Elections, News, OREGON

Ballot measures on cannabis unions, higher corporate taxes could be on November ballot

Just two of the more than 50 new laws proposed by Oregonians through the ballot initiative process stand a chance at appearing before voters in November.

Friday was the deadline for groups to submit the more than 100,000 petition signatures needed to give voters a chance to approve or reject ballot measures. Only two measures – one that would tax corporations more to give $750 annual payments to all Oregonians and one that would restrict union-busting in the cannabis industry – submitted signatures by Friday. 

If the Secretary of State’s Office confirms that both proposals collected enough verified signatures from Oregon voters, they’ll join three legislative referrals on the November ballot. Lawmakers in 2023 opted to let voters decide whether to give the Legislature the power to impeach top officials, let an independent commission set salaries for elected officials and change the way candidates are elected. 

Backers of high-profile measures to walk back Oregon’s drug decriminalization law and limit political spending used their signature gathering efforts as leverage to convince lawmakers to make the changes they wanted. Other proposed measures, including an attempt from the Republican state representative responsible for many of Oregon’s tough-on-crime laws to limit pretrial release and require state law enforcement to cooperate with immigration officials, ran out of time. And still other proposals, including a suggested constitutional amendment to quintuple the state House of Representatives, never stood a chance. 

Cannabis unions

Backers of Initiative Petition 35, the only of several proposed ballot measures from the state’s largest private sector union to move forward, submitted about 160,000 signatures to the Secretary of State’s Office on Friday. It’s the latest attempt by United Food and Commercial Workers 555, the union that represents Oregon grocery workers, to make it easier to unionize the cannabis industry. 

UFCW first tried to pass House Bill 3183, similarly worded to the ballot measure, during the 2023 legislative session. When state Rep. Paul Holvey, a Eugene Democrat and chair of the House Business and Labor Committee, tabled the bill over concerns that it would conflict with federal law, UFCW launched a recall campaign against him. Holvey won the recall with more than 90% of the vote, though he chose to retire instead of run for reelection.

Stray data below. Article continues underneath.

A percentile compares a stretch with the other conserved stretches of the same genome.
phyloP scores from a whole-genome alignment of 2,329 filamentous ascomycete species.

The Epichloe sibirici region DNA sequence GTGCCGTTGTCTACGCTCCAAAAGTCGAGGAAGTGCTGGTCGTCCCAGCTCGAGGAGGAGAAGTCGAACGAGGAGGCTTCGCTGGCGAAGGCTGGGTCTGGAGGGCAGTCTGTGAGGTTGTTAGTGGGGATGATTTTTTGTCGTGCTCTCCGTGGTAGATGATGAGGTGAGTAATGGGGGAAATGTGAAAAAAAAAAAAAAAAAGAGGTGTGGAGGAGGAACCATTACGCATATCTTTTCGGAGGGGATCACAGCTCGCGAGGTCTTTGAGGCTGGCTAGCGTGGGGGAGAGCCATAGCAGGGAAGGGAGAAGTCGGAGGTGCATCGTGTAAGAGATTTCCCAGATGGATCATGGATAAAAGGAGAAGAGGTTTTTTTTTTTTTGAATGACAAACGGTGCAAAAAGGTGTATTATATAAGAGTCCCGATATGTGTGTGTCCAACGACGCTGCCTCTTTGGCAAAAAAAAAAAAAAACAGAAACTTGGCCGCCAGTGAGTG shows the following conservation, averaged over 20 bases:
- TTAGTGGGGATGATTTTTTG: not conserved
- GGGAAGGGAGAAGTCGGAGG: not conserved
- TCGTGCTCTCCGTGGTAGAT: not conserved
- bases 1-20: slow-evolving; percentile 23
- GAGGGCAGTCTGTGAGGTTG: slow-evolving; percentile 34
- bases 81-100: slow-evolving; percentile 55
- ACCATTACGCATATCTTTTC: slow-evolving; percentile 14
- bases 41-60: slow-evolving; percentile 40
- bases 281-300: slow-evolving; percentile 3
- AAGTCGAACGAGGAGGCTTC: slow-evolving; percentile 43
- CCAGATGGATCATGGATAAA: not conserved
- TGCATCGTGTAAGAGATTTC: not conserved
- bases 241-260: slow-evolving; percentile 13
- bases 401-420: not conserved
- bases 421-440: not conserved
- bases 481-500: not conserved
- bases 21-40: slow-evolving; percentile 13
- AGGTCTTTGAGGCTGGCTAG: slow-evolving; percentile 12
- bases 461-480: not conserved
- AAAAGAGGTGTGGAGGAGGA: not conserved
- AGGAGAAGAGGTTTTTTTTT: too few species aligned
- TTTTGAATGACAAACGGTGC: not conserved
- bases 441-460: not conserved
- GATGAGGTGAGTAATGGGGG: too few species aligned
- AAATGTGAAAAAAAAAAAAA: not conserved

The proposed ballot measure would require cannabis retailers and processors to remain neutral in communications to employees about labor organizations and mandate that cannabis companies present a “labor peace agreement” with a pledge of neutrality when they apply for or renew their state licenses. Failing to do so could result in fines or license suspension. 

Michael Selvaggio, a lobbyist for the union, said Holvey’s concerns about the legality of this proposed law aren’t widely held and are a “non-issue” as far as he is concerned. 

“California, New York and New Jersey have all had these kinds of provisions baked into their cannabis policy since it was adopted,” he said. “There have been zero challenges of any kind of merit to this structure of organizing rights.” 

UFCW, the largest private-sector union in Oregon, has directed more than $2 million to the campaign.

Oregon rebate

The other ballot measure likely to move forward, Initiative Petition 17, submitted more than 168,000 signatures on Wednesday. It would increase corporate excise taxes to 3% on sales above $25 million and use the proceeds to send rebates to everyone in the state, including children. 

Backers estimate the average annual rebate would be about $750, assuming it brings in $3 billion in new taxes and the state population of more than 4 million. But opponents, including the state’s main business lobby group Oregon Business and Industry, warned that higher taxes could drive corporations to leave the state.

The campaign has raised more than $700,000, most from out-of-state donors. More than half its funding is from Jones Holding LLC, a California-based company owned by Josh Jones, a venture capitalist who supports universal basic income. 

Antonio Gisbert, the Portland resident who serves as chief sponsor of the initiative, did not return a call. 

This story originally appeared in the Oregon Capital Chronicle and is republished here under a CC BY-NC-ND 4.0 license. Read more stories at oregoncapitalchronicle.com.

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